Master of Science (MS)


Geology and Geophysics

Document Type



We know very little about the tectonic setting present during the Hadean, but based on studies of surviving Hadean zircons, we know that a Hadean protocrust must have been established by at least 4.4 Ga (Kemp et al. 2010), and it must have also been able to accommodate minimum melt conditions (Harrison 2005). Tectonic models for Earth during the Hadean and Archean follow two trends: uniformitarianism and non-uniformitarianism. Uniformitarian models (following the famed geological concept that the present is the key to the past) argue that Hadean zircons and Archean rocks formed via processes akin to modern-style oceanic crust production and subduction. Non-uniformitarian models speculate that a different style of tectonics, likely dominated by magmatism and vertical crustal / lithospheric kinematics, created the Hadean-Archean geological record. In order to help test these models, I studied the East Pilbara craton, an extremely well preserved Archean terrane. The craton consists of eight synclinic granitoid domes surrounded by greenstone belts. This dome-and-keel structure has been interpreted by most workers as the result of vertical tectonics, with prominent research teams arguing that it records buoyancy-driven partial convection within the crust caused by crustal heating by an underlying mantle plume. To examine the conditions present in the East Pilbara Craton and provide a direct point of comparison to the Hadean zircon record, I used titanium-in-zircon geothermometry and zircon U-Pb age dating of zircons from the granitoid domes. These approaches allow a direct comparison with published results from Hadean zircons. The Pilbara zircons show temperatures hotter than Hadean zircons by 400-700° C. The crystallization temperatures estimated from seven Pilbara samples of ages ranging from 3.40-3.21 Ga show a general cooling trend with a slight increase in temperature c. 3.31 Ga, which could reflect cooling after a crustal heating event. The crustal conditions of the Paleoarchean East Pilbara craton are evidently different than those recorded by the preserved Hadean zircons, and thus may represent a tectonic regime change between the Hadean and Paleoarchean.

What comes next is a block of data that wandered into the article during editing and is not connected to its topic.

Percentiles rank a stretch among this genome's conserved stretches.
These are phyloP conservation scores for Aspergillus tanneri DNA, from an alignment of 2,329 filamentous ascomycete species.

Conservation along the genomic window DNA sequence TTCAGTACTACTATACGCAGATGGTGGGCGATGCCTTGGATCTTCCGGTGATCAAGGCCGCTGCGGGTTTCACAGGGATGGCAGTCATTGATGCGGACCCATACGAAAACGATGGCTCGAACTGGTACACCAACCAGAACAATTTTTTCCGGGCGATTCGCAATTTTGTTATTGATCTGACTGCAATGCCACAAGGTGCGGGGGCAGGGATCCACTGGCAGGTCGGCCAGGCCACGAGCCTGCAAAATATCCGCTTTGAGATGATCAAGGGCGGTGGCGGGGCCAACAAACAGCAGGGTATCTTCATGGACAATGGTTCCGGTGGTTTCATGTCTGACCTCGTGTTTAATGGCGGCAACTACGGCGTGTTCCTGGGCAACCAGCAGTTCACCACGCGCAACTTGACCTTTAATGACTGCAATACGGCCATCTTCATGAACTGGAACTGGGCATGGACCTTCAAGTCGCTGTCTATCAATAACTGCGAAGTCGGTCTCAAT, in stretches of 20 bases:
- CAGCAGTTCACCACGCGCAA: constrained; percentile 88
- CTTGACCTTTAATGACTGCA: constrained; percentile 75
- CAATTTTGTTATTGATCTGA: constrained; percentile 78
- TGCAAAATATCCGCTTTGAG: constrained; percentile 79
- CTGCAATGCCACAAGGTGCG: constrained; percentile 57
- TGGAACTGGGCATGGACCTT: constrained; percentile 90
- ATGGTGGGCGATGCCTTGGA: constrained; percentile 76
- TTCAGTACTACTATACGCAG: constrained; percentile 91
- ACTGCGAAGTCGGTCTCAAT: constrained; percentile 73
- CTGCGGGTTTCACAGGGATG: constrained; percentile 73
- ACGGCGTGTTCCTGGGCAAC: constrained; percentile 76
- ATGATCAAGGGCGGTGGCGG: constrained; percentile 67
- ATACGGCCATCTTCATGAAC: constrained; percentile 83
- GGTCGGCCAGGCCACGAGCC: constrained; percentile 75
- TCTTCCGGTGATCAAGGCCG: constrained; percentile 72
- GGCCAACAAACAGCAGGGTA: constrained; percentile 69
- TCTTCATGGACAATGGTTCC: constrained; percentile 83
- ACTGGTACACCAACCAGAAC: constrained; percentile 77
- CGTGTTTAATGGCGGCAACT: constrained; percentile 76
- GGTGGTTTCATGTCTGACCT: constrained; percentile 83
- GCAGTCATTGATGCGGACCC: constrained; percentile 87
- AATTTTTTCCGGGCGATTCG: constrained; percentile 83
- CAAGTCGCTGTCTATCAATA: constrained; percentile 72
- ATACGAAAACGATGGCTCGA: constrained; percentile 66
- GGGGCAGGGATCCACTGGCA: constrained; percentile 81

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Committee Chair

Webb, Alex